Day 35: Dakar
Starting with a curiously fey stance, like cats on their back legs, the wrestlers flap at each other's hands, before grasping each other in a shoulder lock. A flick of the legs from this position can send an opponent off balance and onto the floor, and once a shoulder hits the sand the bout is over. Some contests last a few seconds and others can go on for minutes, as bodies freeze in perfect equilibrium, each one waiting for a moment of weakness to send his opponent tumbling. It lacks the theatrical flamboyance of Western wrestling but makes up for it in a fascinating contest of balance, co-ordination and sheer physical strength.
By one o'clock the crowd has grown to several thousand and I'm told this will last long into the night. Mindful of the fact that we start a thirty-six-hour train journey tomorrow, I'm going to have to go. A discreet exit is not possible. As I get up to leave one of the comperes spars up to me and draws me into the ring, dancing before me and grasping me in mock combat until he releases me with an enormous beam on his face. The crowd laughs and applauds. As we drive out of the dusty run-down suburbs and head for the sea, I'll not easily forget my night in Pikine.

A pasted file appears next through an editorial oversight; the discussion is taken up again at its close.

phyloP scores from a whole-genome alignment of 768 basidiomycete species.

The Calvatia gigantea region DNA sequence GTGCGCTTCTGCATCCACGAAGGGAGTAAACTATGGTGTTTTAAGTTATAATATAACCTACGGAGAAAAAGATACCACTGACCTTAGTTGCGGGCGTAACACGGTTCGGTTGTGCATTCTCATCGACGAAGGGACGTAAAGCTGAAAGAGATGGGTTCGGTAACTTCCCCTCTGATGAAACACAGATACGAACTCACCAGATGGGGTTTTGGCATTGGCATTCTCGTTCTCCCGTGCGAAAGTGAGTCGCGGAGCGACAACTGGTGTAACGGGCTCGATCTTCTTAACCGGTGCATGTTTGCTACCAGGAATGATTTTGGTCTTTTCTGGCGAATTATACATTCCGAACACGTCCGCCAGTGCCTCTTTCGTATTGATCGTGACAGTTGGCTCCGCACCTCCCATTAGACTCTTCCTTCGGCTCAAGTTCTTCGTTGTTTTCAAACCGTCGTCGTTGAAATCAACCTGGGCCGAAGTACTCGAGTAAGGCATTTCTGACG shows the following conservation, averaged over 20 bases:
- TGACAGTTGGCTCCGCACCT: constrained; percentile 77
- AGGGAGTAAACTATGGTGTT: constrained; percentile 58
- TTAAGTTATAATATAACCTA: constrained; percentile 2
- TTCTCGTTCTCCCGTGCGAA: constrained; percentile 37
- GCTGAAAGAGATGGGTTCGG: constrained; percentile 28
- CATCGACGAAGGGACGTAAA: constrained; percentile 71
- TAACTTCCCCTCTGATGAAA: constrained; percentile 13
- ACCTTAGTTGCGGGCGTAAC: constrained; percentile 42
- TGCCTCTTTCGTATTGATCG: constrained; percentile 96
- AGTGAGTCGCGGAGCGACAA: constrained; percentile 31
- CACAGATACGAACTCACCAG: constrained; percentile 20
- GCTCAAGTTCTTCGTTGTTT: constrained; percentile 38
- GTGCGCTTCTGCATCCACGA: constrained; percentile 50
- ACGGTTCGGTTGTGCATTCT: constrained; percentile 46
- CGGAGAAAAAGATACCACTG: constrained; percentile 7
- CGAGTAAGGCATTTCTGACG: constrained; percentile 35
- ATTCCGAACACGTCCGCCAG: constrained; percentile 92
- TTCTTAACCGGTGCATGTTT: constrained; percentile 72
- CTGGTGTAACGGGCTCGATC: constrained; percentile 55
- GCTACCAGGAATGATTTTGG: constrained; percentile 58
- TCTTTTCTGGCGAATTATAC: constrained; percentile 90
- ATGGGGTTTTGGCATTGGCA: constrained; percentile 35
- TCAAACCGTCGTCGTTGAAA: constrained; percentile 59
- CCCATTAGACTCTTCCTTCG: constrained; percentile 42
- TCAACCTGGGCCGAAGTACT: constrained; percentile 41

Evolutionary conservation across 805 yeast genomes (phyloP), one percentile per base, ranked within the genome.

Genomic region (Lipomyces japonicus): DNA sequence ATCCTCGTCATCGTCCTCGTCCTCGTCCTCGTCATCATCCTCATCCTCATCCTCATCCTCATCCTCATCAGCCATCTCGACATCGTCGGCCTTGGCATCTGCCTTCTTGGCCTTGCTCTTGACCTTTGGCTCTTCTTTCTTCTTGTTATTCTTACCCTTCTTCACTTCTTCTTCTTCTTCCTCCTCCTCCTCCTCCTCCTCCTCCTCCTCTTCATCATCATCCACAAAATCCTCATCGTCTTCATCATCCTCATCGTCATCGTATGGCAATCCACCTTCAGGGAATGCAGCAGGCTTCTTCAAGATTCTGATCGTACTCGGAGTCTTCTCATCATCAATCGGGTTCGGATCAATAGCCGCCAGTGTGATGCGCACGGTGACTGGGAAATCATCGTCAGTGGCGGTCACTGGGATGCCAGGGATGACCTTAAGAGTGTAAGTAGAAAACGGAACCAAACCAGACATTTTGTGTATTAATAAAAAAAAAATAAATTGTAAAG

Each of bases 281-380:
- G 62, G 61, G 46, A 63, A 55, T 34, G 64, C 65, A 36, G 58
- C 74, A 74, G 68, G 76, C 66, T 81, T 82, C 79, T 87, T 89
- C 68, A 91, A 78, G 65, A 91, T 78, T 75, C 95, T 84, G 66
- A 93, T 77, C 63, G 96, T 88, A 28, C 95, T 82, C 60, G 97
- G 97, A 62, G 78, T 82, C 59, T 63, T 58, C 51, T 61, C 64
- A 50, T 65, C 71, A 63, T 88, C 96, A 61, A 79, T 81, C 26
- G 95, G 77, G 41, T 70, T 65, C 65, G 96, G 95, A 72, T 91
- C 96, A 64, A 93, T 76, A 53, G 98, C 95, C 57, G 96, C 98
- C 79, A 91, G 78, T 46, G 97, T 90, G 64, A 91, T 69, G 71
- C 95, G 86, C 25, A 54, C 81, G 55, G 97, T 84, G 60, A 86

Choose another day from Sahara